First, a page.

To some extent, the way the Q2 streamlines the potentially hugely complex and borderline unmanageable amount of Internet radio content is nothing short of genius. Just think about it: it dilutes more than 10,000 radio channels – not to mention countless podcasts besides – down to just four, and makes choosing those four no more complicated than turning a cube over.


Yes, you have to first pick your four preferred stations and podcasts via the PC software, but this software is clearly presented, supports direct text searching for preferred radio channels, and breaks the stations down into much more manageable geographic and genre groups for browsing. You don’t even need to have your PC or Mac switched on for the Q2 to work once you’ve set it up.


There is one obvious limitation to the Q2’s approach, though. For it only gives you access to four podcasts or Internet radio stations at a time (with you only able to change them via the PC/Mac software). Still, while we might have liked to find the Q2 sporting an octagonal shape to add at least a couple more channels to the list, the cube shape feels very natural/stable, and four channels is probably enough for a typical user – especially if it’s only going to have to support the tastes of one or two members of a household rather than an entire family.

Overall, though, the Q2 is far and away the simplest way there is to harness and enjoy the wonderfully diverse world of Internet radio, and that alone – even before you take its lovely ‘gadgetiness’, low price and range of cutesy designs into account – could make it a monster hit.


It won’t have escaped your notice that we haven’t yet discussed the Q2’s sound quality. But we make no apology for this, since how the Q2 sounds is arguably of secondary interest critically and commercially to what it does and how it looks – especially since it only deals with the distinctly compressed quality of Internet radio music.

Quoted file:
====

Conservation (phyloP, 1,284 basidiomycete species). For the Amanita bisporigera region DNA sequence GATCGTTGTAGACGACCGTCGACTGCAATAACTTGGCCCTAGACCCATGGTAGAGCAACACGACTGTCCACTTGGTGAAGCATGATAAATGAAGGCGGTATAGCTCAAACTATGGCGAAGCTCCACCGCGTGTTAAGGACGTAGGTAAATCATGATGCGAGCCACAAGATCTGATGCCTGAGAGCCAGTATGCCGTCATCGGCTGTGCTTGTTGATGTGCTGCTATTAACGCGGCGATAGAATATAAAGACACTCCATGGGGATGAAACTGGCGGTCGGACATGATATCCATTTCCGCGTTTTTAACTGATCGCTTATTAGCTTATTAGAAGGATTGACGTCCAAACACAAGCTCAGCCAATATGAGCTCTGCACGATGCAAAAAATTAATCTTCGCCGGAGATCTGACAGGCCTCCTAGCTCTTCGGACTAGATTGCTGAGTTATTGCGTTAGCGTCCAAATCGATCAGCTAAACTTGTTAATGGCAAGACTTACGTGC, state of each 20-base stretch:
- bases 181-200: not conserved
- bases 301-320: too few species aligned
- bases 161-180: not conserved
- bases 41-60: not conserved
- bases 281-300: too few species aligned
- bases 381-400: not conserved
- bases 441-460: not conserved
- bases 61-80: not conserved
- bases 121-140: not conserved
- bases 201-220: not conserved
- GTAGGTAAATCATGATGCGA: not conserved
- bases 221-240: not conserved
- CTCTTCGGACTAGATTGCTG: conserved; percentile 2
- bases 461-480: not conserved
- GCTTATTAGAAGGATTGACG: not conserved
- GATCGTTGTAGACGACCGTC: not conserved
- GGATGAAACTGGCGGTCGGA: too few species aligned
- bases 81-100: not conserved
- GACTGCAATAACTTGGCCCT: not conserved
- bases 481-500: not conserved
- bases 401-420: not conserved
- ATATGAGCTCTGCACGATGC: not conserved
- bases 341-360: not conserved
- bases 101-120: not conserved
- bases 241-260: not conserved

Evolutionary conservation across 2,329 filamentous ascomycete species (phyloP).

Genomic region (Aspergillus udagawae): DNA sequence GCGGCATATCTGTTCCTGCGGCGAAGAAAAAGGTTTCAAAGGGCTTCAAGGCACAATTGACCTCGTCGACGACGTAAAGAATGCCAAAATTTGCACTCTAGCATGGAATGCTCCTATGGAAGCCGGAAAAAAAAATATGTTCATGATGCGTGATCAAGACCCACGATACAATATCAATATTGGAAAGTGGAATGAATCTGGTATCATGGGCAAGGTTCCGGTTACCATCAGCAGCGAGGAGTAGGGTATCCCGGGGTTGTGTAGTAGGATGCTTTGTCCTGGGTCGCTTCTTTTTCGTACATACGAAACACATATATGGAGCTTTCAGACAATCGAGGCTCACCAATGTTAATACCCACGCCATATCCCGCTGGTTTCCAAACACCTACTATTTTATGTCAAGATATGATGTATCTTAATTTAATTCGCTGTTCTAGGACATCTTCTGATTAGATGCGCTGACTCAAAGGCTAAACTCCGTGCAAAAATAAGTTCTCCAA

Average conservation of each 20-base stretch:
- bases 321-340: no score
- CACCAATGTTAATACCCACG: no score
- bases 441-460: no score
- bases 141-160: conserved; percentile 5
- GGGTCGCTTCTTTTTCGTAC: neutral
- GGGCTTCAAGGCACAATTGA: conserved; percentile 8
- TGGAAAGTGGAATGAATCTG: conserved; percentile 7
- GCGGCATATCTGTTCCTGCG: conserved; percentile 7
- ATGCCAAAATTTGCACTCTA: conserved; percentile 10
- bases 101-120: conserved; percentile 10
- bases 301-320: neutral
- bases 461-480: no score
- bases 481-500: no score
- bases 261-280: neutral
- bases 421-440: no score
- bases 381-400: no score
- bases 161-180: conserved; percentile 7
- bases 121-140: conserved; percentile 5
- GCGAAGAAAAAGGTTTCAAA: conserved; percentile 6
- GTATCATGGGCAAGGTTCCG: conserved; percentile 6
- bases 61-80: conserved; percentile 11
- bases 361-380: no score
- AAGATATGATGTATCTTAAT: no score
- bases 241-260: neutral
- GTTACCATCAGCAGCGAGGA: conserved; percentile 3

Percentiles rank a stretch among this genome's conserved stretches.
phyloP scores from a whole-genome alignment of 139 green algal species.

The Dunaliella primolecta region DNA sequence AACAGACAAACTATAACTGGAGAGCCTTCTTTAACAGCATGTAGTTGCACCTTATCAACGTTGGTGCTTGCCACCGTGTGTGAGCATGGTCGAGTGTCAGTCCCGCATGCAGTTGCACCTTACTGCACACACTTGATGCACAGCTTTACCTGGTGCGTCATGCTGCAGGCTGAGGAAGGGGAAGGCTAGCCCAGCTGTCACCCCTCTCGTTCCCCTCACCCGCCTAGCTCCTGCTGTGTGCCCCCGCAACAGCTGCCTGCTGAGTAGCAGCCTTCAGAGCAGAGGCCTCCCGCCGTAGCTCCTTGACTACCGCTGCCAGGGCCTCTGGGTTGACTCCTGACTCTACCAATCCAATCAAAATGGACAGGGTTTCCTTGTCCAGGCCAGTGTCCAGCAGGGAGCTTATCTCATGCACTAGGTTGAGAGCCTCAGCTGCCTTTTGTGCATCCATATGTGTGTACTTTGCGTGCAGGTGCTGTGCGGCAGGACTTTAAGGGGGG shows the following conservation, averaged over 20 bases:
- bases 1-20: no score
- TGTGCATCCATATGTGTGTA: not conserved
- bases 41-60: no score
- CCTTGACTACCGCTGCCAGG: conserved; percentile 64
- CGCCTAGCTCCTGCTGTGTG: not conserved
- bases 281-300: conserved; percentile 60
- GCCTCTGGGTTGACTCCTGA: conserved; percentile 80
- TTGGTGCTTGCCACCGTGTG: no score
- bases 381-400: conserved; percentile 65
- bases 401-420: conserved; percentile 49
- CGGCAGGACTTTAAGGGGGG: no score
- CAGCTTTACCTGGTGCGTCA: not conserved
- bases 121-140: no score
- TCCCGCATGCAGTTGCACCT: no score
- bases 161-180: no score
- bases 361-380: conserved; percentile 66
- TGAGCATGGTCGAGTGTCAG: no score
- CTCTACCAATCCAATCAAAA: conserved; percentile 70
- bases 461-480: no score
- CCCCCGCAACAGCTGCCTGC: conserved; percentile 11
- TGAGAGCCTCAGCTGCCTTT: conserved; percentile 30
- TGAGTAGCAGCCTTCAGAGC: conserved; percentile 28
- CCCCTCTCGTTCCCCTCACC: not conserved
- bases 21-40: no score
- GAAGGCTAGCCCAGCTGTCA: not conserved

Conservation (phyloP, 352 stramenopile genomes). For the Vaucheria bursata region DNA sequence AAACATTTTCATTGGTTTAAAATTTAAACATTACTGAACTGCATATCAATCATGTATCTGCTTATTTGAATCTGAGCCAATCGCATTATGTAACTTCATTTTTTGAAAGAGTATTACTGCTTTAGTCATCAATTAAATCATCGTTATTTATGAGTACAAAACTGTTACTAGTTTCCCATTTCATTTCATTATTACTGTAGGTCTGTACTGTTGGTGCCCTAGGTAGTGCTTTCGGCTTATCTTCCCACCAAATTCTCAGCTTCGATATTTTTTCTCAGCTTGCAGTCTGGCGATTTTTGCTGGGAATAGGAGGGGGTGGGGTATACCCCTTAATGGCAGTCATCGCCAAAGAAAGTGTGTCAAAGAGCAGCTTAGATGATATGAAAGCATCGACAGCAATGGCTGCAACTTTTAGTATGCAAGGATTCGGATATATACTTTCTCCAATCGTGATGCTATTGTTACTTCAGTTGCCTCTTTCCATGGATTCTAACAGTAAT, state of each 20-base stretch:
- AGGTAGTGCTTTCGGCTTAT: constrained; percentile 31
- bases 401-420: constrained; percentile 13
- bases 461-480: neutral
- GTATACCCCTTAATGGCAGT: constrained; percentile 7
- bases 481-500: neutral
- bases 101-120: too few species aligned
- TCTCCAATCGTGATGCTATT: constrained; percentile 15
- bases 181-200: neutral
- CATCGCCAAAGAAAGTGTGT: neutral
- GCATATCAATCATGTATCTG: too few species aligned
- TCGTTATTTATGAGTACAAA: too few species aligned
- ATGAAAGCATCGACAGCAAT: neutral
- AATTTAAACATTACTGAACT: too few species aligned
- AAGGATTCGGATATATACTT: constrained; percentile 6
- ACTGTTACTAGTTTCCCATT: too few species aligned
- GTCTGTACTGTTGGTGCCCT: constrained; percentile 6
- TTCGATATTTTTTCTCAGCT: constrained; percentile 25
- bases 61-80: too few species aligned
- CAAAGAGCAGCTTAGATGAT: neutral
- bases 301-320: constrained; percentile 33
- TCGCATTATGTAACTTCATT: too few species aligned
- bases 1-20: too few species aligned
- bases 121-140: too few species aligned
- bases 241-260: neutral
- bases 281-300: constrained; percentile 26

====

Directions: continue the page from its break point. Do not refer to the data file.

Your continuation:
However, it’s still a relief to find that the Q2 doesn’t sound bad at all. It’s capable of reaching volumes loud enough to satisfy – if hardly flood – even pretty large kitchen and conservatory environments, and even at its loudest it doesn’t phut, distort or rattle. There’s a surprising amount of definition in the sound too, and the speakers succeed in hiding, fairly consistently, Internet radio’s tell-tale hissiness.


The biggest problems with the Q2’s sound are that there’s no stereo effect given its single-speaker design; bass levels are rather limited; and the sound is a little funnelled, and thus loses clarity if you happen to be standing right off to the unit’s side. But overall, for most of the time the Q2 sounds a good few notches better than we’d expected it would considering how small and light it is.

Verdict and Specifications


Hardcore tech geeks might not like the Q2 for the way in which it streamlines the Internet radio experience. And hi-fi obsessives obviously won’t find the Q2’s audio quality a match for their Denon hi-fis, Sonos multi-room systems or Meridian iPod docks.


But then the Q2 is unapologetically not designed for either of these markets. Instead, it’s an innovative and fun device that for the first time truly opens up the murky but potentially glorious world of Internet radio to the masses. Plus it takes up practically no more room in a Christmas stocking than a Terry’s Chocolate Orange…

Trusted Score


Score in detail

  • Value 10
  • Features 7
  • Design 9